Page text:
Rated 4 for most people, maybe a 5 for history buffs. I was staying on Sullivan's Island for a wedding in Charleston, and virtually stumbled upon this fort, as it was right down the street from where I stayed. Access is easy, parking is plentiful and free, and admission is a mere $3 ($5 per family, $1 for seniors). There are drinks and snacks available in the visitor center.
While Fort Sumter across the harbor gets all the publicity, this fort yields a far better visitor experience. Built to protect Charleston's harbor like Sumter, Moultrie was built in revolutionary times, about 50 years before construction began on Sumter. First built from palmetto logs, it evolved over time. It was abandoned for the stronger Fort Sumter in 1860, but has since been restored to reflect its history over the years.
The visitor center has nice exhibits that contain fine artifacts, and there is a short, informative film about the fort's history. As a bonus, there is an exhibit describing the role of Sullivan's Island in the early slave trade of this country.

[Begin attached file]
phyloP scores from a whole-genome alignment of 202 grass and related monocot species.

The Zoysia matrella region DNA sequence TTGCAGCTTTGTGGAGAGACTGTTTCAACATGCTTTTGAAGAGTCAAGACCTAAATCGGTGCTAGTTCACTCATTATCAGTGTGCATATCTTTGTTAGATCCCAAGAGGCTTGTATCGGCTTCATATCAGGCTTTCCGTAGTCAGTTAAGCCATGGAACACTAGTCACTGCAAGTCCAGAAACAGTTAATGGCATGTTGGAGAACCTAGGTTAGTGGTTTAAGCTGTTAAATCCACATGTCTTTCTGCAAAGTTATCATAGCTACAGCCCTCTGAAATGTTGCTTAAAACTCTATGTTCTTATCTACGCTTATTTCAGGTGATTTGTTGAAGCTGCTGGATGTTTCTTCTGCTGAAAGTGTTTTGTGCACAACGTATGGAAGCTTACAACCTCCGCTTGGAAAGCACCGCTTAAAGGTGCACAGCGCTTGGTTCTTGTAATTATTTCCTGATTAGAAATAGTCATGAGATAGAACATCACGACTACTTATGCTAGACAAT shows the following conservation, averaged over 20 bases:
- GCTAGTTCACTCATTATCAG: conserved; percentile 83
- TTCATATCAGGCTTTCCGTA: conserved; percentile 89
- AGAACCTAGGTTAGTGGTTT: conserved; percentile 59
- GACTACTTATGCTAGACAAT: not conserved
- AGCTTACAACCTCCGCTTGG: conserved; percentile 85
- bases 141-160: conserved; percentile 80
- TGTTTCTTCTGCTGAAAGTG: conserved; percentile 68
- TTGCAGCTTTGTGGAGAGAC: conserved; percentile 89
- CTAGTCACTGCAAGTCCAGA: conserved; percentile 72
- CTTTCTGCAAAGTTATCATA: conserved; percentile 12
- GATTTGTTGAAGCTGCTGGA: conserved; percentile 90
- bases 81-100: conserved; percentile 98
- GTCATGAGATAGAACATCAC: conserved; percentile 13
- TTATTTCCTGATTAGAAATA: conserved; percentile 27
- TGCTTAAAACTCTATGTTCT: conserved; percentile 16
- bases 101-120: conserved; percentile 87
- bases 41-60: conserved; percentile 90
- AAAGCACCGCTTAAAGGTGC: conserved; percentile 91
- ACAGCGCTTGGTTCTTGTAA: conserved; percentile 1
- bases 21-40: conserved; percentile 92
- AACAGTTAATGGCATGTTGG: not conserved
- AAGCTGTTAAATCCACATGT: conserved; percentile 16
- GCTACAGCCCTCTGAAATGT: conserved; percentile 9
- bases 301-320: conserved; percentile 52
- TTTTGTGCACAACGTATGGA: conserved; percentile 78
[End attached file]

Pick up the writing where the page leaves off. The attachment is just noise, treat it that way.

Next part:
Across the street from the visitor center, you can walk through the fort at your liesure (it is self-guided) and view various sections restored to reflect the fort's use over time, from the revolutionary times, through the civil war, and even its use during World Wars I & II as a coastal observation point. You can walk through powder rooms, see what the cannons and shells looked like, and walk on the ramparts where the large guns were mounted. From the ramparts, you can get a good view of the ocean, Fort Sumter and the Charleston harbor. The various sections are well marked, and there are arrows guiding you through the fort.
Outside the fort, you can walk a few hundred yards down a path to the shore, where there are more gun placements added after the civil war, and outstanding views of the harbor. For the time, money and historical content, this attraction is a far better value than Sumter. So, skip the lines and the cost of the ferry, and see this fort. You will be glad you did.